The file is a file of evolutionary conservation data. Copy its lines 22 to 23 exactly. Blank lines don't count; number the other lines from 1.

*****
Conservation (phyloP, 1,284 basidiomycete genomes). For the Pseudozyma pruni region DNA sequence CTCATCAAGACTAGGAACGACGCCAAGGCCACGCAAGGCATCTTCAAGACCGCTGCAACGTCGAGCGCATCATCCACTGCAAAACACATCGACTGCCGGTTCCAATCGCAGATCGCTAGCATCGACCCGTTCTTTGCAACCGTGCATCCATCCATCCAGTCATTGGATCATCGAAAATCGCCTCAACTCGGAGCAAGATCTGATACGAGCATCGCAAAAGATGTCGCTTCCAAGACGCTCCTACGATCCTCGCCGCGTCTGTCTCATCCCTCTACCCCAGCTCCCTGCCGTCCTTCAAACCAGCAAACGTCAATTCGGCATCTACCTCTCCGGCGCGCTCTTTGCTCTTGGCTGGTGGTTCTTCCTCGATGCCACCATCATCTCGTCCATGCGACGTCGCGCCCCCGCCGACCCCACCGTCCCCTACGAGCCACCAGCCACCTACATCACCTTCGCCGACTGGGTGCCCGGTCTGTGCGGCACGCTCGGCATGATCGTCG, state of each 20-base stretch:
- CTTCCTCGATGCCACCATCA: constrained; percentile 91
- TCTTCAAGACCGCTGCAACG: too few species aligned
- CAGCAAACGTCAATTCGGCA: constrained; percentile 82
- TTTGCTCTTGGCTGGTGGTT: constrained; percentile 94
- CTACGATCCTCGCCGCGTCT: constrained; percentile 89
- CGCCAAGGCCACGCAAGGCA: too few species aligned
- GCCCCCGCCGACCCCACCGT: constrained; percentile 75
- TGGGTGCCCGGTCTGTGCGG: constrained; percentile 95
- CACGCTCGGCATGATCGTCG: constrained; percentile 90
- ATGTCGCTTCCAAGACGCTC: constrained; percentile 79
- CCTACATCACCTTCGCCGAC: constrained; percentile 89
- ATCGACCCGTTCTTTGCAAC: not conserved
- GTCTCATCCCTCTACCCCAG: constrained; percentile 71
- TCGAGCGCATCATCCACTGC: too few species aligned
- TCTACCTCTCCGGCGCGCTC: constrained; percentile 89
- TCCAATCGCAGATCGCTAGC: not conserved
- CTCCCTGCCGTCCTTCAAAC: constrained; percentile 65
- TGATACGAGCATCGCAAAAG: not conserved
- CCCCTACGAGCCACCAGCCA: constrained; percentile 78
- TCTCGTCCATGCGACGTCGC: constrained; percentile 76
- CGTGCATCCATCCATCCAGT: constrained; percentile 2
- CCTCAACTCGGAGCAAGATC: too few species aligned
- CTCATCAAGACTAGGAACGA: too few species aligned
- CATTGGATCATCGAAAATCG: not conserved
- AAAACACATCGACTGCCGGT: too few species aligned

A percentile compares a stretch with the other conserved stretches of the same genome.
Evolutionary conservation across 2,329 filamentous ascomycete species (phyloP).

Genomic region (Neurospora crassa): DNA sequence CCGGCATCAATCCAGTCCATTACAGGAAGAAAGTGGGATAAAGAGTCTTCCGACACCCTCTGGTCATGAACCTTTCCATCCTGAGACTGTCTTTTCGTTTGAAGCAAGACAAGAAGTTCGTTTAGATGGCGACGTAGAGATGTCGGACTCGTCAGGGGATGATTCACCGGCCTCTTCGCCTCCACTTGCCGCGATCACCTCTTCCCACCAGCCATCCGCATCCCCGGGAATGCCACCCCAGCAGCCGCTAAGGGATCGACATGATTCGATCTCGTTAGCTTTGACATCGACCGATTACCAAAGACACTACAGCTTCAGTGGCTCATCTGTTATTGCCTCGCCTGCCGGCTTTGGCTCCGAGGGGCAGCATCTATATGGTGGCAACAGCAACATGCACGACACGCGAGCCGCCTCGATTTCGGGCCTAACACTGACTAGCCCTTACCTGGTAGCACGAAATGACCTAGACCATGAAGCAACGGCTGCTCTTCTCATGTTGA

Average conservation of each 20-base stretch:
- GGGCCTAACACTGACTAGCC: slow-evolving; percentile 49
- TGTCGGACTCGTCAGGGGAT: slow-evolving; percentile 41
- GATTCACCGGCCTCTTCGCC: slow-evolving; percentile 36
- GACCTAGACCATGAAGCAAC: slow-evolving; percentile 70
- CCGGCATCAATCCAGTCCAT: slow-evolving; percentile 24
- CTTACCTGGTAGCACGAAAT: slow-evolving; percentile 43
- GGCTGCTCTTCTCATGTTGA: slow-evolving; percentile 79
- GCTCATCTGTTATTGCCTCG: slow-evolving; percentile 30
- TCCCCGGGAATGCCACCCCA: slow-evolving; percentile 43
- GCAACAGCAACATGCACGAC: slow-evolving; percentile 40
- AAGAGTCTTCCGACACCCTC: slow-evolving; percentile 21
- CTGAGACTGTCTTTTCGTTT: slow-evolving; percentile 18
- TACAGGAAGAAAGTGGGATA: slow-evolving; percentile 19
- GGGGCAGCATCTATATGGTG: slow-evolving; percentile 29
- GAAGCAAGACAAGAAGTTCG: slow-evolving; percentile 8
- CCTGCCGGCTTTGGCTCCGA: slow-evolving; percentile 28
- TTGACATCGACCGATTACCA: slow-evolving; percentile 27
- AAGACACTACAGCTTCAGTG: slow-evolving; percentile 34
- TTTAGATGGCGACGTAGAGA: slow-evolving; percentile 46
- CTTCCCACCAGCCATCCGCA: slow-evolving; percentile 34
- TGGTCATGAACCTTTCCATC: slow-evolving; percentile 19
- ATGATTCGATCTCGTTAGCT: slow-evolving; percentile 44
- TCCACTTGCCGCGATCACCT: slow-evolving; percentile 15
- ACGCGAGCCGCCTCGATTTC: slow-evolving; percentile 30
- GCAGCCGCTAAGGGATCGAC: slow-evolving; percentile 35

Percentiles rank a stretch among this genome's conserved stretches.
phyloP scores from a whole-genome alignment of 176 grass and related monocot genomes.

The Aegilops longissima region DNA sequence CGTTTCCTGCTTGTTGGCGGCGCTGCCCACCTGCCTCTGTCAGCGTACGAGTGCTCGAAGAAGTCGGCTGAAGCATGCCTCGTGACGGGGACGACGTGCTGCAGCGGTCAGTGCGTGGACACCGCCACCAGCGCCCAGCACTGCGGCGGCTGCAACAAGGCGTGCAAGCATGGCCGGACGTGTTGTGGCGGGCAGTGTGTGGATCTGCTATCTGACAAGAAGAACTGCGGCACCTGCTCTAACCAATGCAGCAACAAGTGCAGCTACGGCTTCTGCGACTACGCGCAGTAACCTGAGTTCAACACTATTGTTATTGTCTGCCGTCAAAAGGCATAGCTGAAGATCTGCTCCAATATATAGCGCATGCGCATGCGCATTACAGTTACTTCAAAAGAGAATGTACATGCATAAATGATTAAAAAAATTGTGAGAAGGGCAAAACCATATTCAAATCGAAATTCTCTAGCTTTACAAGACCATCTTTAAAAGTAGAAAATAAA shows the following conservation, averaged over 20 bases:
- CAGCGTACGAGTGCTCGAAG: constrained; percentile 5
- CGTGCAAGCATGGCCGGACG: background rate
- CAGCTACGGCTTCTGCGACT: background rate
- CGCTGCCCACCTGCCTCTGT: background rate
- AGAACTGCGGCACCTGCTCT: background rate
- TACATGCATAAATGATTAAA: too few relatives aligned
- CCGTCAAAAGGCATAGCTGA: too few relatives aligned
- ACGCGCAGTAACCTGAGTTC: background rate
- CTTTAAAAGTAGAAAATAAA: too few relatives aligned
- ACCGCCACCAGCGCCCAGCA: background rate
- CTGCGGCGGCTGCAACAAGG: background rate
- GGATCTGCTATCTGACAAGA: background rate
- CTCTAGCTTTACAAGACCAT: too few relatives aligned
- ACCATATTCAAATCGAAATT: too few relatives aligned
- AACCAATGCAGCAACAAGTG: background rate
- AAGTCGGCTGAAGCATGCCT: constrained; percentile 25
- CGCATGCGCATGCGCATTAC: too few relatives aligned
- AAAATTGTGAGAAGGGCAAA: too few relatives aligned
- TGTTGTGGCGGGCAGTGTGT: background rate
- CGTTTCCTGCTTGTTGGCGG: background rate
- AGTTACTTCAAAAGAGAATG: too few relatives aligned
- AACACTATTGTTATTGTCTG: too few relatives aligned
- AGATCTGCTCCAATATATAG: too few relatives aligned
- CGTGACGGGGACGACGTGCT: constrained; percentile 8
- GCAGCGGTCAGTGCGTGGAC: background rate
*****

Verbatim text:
- CGTGCATCCATCCATCCAGT: constrained; percentile 2
- CCTCAACTCGGAGCAAGATC: too few species aligned